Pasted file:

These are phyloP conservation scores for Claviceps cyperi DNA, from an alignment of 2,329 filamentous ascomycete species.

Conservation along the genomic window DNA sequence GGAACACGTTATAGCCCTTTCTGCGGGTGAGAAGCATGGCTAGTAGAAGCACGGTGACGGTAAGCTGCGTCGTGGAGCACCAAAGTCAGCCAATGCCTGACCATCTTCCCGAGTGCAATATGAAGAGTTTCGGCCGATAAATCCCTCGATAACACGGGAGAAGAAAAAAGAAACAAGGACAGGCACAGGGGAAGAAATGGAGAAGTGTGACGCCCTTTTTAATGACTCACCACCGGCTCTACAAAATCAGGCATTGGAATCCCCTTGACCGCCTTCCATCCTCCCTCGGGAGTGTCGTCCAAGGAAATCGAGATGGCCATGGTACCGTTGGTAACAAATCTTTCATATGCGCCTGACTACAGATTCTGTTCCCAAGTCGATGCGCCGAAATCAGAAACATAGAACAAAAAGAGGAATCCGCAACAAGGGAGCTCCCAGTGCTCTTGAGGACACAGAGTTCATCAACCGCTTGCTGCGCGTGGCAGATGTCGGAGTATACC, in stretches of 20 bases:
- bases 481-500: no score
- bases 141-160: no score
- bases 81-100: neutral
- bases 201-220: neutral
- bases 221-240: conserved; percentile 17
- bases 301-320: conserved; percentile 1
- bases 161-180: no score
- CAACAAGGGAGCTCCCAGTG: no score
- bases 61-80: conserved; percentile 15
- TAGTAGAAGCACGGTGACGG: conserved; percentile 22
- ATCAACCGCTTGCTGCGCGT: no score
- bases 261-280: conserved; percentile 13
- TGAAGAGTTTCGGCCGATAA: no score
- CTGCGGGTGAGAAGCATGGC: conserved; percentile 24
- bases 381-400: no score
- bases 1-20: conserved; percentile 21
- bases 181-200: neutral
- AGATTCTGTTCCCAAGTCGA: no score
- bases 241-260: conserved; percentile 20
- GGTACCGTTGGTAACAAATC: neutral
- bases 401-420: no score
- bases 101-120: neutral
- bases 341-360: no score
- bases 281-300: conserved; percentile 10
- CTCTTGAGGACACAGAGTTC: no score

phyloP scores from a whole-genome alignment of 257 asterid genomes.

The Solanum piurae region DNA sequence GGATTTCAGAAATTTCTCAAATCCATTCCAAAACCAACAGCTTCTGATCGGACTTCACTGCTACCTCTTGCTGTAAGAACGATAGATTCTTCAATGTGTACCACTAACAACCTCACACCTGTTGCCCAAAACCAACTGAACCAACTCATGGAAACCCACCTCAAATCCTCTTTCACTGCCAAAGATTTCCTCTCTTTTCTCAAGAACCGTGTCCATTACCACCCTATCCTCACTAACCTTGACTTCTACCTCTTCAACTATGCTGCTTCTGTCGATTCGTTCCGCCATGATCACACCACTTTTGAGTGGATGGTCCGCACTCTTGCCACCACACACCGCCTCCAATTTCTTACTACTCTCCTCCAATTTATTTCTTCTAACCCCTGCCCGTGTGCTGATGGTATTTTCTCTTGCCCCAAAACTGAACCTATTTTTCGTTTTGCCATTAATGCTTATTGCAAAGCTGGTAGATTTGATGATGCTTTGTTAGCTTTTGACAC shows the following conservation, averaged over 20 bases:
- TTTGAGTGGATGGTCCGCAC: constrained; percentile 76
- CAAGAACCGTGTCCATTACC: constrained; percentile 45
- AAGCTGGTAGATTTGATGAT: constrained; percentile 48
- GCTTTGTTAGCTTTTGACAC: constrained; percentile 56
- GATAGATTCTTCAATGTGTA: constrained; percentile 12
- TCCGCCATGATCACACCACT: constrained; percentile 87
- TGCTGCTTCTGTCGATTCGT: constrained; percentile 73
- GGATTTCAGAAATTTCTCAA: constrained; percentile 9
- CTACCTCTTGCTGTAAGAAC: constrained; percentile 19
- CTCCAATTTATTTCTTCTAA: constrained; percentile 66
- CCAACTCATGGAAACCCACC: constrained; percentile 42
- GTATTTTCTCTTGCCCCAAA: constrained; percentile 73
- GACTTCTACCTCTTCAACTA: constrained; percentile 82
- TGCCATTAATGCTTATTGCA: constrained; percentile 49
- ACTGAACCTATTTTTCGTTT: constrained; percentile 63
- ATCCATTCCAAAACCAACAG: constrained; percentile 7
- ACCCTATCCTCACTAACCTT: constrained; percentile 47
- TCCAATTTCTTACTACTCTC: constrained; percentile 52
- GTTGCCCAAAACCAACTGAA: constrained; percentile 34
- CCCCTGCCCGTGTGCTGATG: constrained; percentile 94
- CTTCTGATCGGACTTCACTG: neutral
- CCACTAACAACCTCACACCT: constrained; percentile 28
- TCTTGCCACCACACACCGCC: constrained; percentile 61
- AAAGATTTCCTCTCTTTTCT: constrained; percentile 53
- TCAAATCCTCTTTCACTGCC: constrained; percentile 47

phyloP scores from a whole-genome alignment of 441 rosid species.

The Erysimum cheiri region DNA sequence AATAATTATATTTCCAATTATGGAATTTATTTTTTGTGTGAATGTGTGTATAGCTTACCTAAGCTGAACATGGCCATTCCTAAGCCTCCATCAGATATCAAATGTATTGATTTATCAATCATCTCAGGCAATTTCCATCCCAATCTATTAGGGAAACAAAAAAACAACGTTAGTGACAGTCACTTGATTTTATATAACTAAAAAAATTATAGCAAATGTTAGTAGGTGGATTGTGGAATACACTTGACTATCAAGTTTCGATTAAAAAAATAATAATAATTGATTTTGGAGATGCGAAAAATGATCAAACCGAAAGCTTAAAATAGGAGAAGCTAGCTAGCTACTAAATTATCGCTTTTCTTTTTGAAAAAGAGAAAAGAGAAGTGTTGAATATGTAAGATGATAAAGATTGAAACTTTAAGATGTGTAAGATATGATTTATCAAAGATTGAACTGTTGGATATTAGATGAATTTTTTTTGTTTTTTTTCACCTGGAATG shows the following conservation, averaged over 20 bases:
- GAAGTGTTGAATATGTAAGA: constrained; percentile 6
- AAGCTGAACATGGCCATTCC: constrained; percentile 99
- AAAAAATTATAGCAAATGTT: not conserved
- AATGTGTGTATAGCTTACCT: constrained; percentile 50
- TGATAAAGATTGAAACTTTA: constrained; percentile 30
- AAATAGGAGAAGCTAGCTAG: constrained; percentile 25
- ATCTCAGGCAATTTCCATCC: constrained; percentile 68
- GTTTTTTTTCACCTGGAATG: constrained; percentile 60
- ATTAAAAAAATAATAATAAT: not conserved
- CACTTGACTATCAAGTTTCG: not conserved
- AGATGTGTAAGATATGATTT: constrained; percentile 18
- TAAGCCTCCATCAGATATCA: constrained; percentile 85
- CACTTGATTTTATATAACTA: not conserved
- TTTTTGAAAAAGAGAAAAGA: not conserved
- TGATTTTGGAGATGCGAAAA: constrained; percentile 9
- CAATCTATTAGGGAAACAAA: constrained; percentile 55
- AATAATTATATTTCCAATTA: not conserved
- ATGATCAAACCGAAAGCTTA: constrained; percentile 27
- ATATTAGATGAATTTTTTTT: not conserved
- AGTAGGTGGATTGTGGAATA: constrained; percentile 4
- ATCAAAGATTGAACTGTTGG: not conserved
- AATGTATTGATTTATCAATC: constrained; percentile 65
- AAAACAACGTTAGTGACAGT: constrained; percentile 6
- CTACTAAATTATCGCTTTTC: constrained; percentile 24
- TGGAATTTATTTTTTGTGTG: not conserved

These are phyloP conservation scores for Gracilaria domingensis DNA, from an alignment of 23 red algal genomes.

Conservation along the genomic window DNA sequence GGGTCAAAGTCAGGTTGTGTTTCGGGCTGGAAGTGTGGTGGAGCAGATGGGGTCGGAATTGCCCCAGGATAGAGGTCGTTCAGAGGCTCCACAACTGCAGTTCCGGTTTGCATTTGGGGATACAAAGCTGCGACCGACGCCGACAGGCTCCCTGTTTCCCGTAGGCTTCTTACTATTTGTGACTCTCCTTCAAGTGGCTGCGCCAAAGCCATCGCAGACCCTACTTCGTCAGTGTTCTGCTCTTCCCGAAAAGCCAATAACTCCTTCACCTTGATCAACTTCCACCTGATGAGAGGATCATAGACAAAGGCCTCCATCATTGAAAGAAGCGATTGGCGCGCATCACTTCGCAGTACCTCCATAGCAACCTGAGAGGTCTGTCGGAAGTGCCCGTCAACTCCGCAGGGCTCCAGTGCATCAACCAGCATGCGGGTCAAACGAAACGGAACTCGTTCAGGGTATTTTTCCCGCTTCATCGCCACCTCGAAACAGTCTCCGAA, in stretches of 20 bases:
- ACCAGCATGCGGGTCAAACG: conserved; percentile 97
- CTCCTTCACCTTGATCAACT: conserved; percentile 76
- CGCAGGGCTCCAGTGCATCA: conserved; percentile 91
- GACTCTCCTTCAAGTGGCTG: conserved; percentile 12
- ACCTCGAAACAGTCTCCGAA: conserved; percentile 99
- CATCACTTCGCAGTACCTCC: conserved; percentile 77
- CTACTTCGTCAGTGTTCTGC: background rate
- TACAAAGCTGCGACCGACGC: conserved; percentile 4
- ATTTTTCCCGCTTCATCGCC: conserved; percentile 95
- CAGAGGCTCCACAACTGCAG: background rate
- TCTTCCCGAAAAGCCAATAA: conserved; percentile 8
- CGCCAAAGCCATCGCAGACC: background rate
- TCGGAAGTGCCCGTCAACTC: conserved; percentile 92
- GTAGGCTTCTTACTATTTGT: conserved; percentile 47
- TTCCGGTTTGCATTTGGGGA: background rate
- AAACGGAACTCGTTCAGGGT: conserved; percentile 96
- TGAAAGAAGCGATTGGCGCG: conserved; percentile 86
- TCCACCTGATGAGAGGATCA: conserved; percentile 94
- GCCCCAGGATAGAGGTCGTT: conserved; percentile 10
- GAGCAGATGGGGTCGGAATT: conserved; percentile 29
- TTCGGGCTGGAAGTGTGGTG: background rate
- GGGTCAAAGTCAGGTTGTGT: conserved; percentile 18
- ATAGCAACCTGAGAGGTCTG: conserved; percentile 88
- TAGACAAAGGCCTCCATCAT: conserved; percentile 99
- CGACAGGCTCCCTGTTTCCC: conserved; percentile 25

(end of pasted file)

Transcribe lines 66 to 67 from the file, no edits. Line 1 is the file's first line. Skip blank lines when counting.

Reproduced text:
- CACTTGACTATCAAGTTTCG: not conserved
- AGATGTGTAAGATATGATTT: constrained; percentile 18